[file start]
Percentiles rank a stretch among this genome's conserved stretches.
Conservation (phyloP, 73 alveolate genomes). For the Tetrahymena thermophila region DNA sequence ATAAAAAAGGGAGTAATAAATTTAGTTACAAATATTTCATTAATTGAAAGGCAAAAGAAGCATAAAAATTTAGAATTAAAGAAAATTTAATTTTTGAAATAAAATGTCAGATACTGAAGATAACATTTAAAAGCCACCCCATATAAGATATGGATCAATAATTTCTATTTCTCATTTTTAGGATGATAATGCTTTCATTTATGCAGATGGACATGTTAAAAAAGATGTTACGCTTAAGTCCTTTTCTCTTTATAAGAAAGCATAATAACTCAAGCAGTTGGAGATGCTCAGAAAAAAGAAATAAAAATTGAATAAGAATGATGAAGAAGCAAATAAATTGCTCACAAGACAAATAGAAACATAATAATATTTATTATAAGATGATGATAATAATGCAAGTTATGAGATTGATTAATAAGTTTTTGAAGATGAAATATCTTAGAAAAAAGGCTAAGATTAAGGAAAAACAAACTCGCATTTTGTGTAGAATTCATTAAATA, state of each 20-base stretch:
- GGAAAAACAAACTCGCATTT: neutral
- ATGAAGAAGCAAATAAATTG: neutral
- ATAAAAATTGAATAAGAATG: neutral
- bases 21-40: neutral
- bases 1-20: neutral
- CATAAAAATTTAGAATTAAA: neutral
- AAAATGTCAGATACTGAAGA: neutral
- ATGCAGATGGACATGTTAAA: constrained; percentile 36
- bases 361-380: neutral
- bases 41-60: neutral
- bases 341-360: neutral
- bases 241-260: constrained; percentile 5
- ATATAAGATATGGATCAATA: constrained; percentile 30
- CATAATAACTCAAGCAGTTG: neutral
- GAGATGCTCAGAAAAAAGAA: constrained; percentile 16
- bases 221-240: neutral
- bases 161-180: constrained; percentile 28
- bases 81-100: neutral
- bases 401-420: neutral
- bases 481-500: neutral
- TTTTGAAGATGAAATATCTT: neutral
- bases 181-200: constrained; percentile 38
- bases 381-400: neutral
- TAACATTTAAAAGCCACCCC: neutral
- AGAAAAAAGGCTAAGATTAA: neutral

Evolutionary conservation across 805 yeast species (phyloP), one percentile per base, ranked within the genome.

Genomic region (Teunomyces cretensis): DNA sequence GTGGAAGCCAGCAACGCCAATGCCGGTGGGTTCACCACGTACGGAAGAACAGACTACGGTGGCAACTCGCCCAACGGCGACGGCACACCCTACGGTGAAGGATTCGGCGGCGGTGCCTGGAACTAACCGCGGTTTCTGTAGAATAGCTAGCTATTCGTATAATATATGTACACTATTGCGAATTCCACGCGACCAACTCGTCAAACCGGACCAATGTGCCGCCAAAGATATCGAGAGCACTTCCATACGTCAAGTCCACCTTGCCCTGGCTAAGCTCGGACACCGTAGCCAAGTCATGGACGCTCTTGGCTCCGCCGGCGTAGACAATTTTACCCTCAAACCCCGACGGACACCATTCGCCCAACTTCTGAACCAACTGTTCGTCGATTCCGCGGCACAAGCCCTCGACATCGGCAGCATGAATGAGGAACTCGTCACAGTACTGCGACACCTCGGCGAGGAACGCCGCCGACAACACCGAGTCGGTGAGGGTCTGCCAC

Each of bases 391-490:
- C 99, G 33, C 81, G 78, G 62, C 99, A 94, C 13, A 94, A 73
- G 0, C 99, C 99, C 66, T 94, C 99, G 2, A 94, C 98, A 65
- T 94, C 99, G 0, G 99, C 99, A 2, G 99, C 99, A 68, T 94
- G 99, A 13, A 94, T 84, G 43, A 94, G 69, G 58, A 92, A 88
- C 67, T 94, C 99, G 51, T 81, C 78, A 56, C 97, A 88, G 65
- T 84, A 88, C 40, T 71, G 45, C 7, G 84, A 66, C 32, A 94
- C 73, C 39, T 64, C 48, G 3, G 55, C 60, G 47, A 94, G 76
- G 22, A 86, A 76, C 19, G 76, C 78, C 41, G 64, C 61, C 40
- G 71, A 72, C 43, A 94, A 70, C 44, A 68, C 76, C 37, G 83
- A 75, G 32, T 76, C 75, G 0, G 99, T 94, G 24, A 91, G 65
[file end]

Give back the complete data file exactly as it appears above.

Percentiles rank a stretch among this genome's conserved stretches.
Conservation (phyloP, 73 alveolate genomes). For the Tetrahymena thermophila region DNA sequence ATAAAAAAGGGAGTAATAAATTTAGTTACAAATATTTCATTAATTGAAAGGCAAAAGAAGCATAAAAATTTAGAATTAAAGAAAATTTAATTTTTGAAATAAAATGTCAGATACTGAAGATAACATTTAAAAGCCACCCCATATAAGATATGGATCAATAATTTCTATTTCTCATTTTTAGGATGATAATGCTTTCATTTATGCAGATGGACATGTTAAAAAAGATGTTACGCTTAAGTCCTTTTCTCTTTATAAGAAAGCATAATAACTCAAGCAGTTGGAGATGCTCAGAAAAAAGAAATAAAAATTGAATAAGAATGATGAAGAAGCAAATAAATTGCTCACAAGACAAATAGAAACATAATAATATTTATTATAAGATGATGATAATAATGCAAGTTATGAGATTGATTAATAAGTTTTTGAAGATGAAATATCTTAGAAAAAAGGCTAAGATTAAGGAAAAACAAACTCGCATTTTGTGTAGAATTCATTAAATA, state of each 20-base stretch:
- GGAAAAACAAACTCGCATTT: neutral
- ATGAAGAAGCAAATAAATTG: neutral
- ATAAAAATTGAATAAGAATG: neutral
- bases 21-40: neutral
- bases 1-20: neutral
- CATAAAAATTTAGAATTAAA: neutral
- AAAATGTCAGATACTGAAGA: neutral
- ATGCAGATGGACATGTTAAA: constrained; percentile 36
- bases 361-380: neutral
- bases 41-60: neutral
- bases 341-360: neutral
- bases 241-260: constrained; percentile 5
- ATATAAGATATGGATCAATA: constrained; percentile 30
- CATAATAACTCAAGCAGTTG: neutral
- GAGATGCTCAGAAAAAAGAA: constrained; percentile 16
- bases 221-240: neutral
- bases 161-180: constrained; percentile 28
- bases 81-100: neutral
- bases 401-420: neutral
- bases 481-500: neutral
- TTTTGAAGATGAAATATCTT: neutral
- bases 181-200: constrained; percentile 38
- bases 381-400: neutral
- TAACATTTAAAAGCCACCCC: neutral
- AGAAAAAAGGCTAAGATTAA: neutral

Evolutionary conservation across 805 yeast species (phyloP), one percentile per base, ranked within the genome.

Genomic region (Teunomyces cretensis): DNA sequence GTGGAAGCCAGCAACGCCAATGCCGGTGGGTTCACCACGTACGGAAGAACAGACTACGGTGGCAACTCGCCCAACGGCGACGGCACACCCTACGGTGAAGGATTCGGCGGCGGTGCCTGGAACTAACCGCGGTTTCTGTAGAATAGCTAGCTATTCGTATAATATATGTACACTATTGCGAATTCCACGCGACCAACTCGTCAAACCGGACCAATGTGCCGCCAAAGATATCGAGAGCACTTCCATACGTCAAGTCCACCTTGCCCTGGCTAAGCTCGGACACCGTAGCCAAGTCATGGACGCTCTTGGCTCCGCCGGCGTAGACAATTTTACCCTCAAACCCCGACGGACACCATTCGCCCAACTTCTGAACCAACTGTTCGTCGATTCCGCGGCACAAGCCCTCGACATCGGCAGCATGAATGAGGAACTCGTCACAGTACTGCGACACCTCGGCGAGGAACGCCGCCGACAACACCGAGTCGGTGAGGGTCTGCCAC

Each of bases 391-490:
- C 99, G 33, C 81, G 78, G 62, C 99, A 94, C 13, A 94, A 73
- G 0, C 99, C 99, C 66, T 94, C 99, G 2, A 94, C 98, A 65
- T 94, C 99, G 0, G 99, C 99, A 2, G 99, C 99, A 68, T 94
- G 99, A 13, A 94, T 84, G 43, A 94, G 69, G 58, A 92, A 88
- C 67, T 94, C 99, G 51, T 81, C 78, A 56, C 97, A 88, G 65
- T 84, A 88, C 40, T 71, G 45, C 7, G 84, A 66, C 32, A 94
- C 73, C 39, T 64, C 48, G 3, G 55, C 60, G 47, A 94, G 76
- G 22, A 86, A 76, C 19, G 76, C 78, C 41, G 64, C 61, C 40
- G 71, A 72, C 43, A 94, A 70, C 44, A 68, C 76, C 37, G 83
- A 75, G 32, T 76, C 75, G 0, G 99, T 94, G 24, A 91, G 65